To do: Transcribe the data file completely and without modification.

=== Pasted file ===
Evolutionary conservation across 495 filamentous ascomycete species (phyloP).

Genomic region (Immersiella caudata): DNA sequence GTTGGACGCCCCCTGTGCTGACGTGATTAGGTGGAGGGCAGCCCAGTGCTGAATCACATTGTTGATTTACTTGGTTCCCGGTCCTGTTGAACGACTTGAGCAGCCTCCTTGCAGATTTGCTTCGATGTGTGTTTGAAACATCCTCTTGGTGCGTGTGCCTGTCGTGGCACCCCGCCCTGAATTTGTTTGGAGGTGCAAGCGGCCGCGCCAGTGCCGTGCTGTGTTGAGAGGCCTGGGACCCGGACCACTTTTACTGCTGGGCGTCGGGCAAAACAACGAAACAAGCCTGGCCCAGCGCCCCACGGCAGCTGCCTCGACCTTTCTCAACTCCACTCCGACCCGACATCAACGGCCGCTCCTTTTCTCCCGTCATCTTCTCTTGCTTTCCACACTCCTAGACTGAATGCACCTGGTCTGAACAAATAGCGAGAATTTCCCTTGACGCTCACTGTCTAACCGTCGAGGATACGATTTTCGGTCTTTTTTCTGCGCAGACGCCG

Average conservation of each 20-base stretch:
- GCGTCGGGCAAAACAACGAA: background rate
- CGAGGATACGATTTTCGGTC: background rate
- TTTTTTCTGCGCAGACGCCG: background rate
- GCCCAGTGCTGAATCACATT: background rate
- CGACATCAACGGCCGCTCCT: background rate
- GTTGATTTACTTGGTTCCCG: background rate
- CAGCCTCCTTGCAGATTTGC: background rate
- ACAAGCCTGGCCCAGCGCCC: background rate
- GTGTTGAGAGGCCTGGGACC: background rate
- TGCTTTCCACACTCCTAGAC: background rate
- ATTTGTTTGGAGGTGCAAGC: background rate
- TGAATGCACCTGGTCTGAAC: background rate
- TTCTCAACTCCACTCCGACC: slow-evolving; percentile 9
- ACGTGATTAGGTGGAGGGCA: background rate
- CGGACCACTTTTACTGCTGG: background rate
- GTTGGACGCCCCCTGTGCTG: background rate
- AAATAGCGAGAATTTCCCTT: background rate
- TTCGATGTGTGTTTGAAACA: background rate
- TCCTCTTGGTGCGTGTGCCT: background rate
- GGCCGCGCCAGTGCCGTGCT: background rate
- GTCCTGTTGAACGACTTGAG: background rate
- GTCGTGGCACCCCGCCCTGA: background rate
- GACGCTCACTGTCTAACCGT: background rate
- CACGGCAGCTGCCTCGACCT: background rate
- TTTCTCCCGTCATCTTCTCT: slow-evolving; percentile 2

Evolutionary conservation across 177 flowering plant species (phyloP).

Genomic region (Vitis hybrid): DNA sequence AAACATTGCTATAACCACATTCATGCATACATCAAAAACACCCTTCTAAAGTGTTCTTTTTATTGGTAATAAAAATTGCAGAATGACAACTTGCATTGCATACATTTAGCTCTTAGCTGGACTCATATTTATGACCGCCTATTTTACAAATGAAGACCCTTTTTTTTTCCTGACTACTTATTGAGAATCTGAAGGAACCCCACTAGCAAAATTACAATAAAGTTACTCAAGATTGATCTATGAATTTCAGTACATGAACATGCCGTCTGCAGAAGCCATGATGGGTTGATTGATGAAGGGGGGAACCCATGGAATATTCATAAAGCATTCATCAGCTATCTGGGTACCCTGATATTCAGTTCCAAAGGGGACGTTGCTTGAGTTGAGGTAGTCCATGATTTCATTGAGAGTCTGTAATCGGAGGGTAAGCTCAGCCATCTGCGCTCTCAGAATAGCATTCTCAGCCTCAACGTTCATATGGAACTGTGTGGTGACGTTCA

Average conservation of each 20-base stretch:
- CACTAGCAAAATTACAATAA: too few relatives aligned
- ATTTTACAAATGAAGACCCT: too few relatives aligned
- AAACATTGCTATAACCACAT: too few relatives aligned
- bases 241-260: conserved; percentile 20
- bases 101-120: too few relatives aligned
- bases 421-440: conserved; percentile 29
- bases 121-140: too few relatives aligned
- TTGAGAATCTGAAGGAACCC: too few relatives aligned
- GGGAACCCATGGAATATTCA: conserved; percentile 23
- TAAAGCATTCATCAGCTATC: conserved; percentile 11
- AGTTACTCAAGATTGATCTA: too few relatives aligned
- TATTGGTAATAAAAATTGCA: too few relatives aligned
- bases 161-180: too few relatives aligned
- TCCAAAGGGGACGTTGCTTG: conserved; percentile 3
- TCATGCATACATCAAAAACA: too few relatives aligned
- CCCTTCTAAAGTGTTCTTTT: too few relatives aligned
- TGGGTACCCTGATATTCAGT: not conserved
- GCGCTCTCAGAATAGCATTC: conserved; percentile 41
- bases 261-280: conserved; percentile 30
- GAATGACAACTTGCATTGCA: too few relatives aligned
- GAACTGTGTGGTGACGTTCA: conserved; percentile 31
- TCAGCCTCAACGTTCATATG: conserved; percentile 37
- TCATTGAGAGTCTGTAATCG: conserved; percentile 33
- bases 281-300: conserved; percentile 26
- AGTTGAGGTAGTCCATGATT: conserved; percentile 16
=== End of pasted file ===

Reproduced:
Evolutionary conservation across 495 filamentous ascomycete species (phyloP).

Genomic region (Immersiella caudata): DNA sequence GTTGGACGCCCCCTGTGCTGACGTGATTAGGTGGAGGGCAGCCCAGTGCTGAATCACATTGTTGATTTACTTGGTTCCCGGTCCTGTTGAACGACTTGAGCAGCCTCCTTGCAGATTTGCTTCGATGTGTGTTTGAAACATCCTCTTGGTGCGTGTGCCTGTCGTGGCACCCCGCCCTGAATTTGTTTGGAGGTGCAAGCGGCCGCGCCAGTGCCGTGCTGTGTTGAGAGGCCTGGGACCCGGACCACTTTTACTGCTGGGCGTCGGGCAAAACAACGAAACAAGCCTGGCCCAGCGCCCCACGGCAGCTGCCTCGACCTTTCTCAACTCCACTCCGACCCGACATCAACGGCCGCTCCTTTTCTCCCGTCATCTTCTCTTGCTTTCCACACTCCTAGACTGAATGCACCTGGTCTGAACAAATAGCGAGAATTTCCCTTGACGCTCACTGTCTAACCGTCGAGGATACGATTTTCGGTCTTTTTTCTGCGCAGACGCCG

Average conservation of each 20-base stretch:
- GCGTCGGGCAAAACAACGAA: background rate
- CGAGGATACGATTTTCGGTC: background rate
- TTTTTTCTGCGCAGACGCCG: background rate
- GCCCAGTGCTGAATCACATT: background rate
- CGACATCAACGGCCGCTCCT: background rate
- GTTGATTTACTTGGTTCCCG: background rate
- CAGCCTCCTTGCAGATTTGC: background rate
- ACAAGCCTGGCCCAGCGCCC: background rate
- GTGTTGAGAGGCCTGGGACC: background rate
- TGCTTTCCACACTCCTAGAC: background rate
- ATTTGTTTGGAGGTGCAAGC: background rate
- TGAATGCACCTGGTCTGAAC: background rate
- TTCTCAACTCCACTCCGACC: slow-evolving; percentile 9
- ACGTGATTAGGTGGAGGGCA: background rate
- CGGACCACTTTTACTGCTGG: background rate
- GTTGGACGCCCCCTGTGCTG: background rate
- AAATAGCGAGAATTTCCCTT: background rate
- TTCGATGTGTGTTTGAAACA: background rate
- TCCTCTTGGTGCGTGTGCCT: background rate
- GGCCGCGCCAGTGCCGTGCT: background rate
- GTCCTGTTGAACGACTTGAG: background rate
- GTCGTGGCACCCCGCCCTGA: background rate
- GACGCTCACTGTCTAACCGT: background rate
- CACGGCAGCTGCCTCGACCT: background rate
- TTTCTCCCGTCATCTTCTCT: slow-evolving; percentile 2

Evolutionary conservation across 177 flowering plant species (phyloP).

Genomic region (Vitis hybrid): DNA sequence AAACATTGCTATAACCACATTCATGCATACATCAAAAACACCCTTCTAAAGTGTTCTTTTTATTGGTAATAAAAATTGCAGAATGACAACTTGCATTGCATACATTTAGCTCTTAGCTGGACTCATATTTATGACCGCCTATTTTACAAATGAAGACCCTTTTTTTTTCCTGACTACTTATTGAGAATCTGAAGGAACCCCACTAGCAAAATTACAATAAAGTTACTCAAGATTGATCTATGAATTTCAGTACATGAACATGCCGTCTGCAGAAGCCATGATGGGTTGATTGATGAAGGGGGGAACCCATGGAATATTCATAAAGCATTCATCAGCTATCTGGGTACCCTGATATTCAGTTCCAAAGGGGACGTTGCTTGAGTTGAGGTAGTCCATGATTTCATTGAGAGTCTGTAATCGGAGGGTAAGCTCAGCCATCTGCGCTCTCAGAATAGCATTCTCAGCCTCAACGTTCATATGGAACTGTGTGGTGACGTTCA

Average conservation of each 20-base stretch:
- CACTAGCAAAATTACAATAA: too few relatives aligned
- ATTTTACAAATGAAGACCCT: too few relatives aligned
- AAACATTGCTATAACCACAT: too few relatives aligned
- bases 241-260: conserved; percentile 20
- bases 101-120: too few relatives aligned
- bases 421-440: conserved; percentile 29
- bases 121-140: too few relatives aligned
- TTGAGAATCTGAAGGAACCC: too few relatives aligned
- GGGAACCCATGGAATATTCA: conserved; percentile 23
- TAAAGCATTCATCAGCTATC: conserved; percentile 11
- AGTTACTCAAGATTGATCTA: too few relatives aligned
- TATTGGTAATAAAAATTGCA: too few relatives aligned
- bases 161-180: too few relatives aligned
- TCCAAAGGGGACGTTGCTTG: conserved; percentile 3
- TCATGCATACATCAAAAACA: too few relatives aligned
- CCCTTCTAAAGTGTTCTTTT: too few relatives aligned
- TGGGTACCCTGATATTCAGT: not conserved
- GCGCTCTCAGAATAGCATTC: conserved; percentile 41
- bases 261-280: conserved; percentile 30
- GAATGACAACTTGCATTGCA: too few relatives aligned
- GAACTGTGTGGTGACGTTCA: conserved; percentile 31
- TCAGCCTCAACGTTCATATG: conserved; percentile 37
- TCATTGAGAGTCTGTAATCG: conserved; percentile 33
- bases 281-300: conserved; percentile 26
- AGTTGAGGTAGTCCATGATT: conserved; percentile 16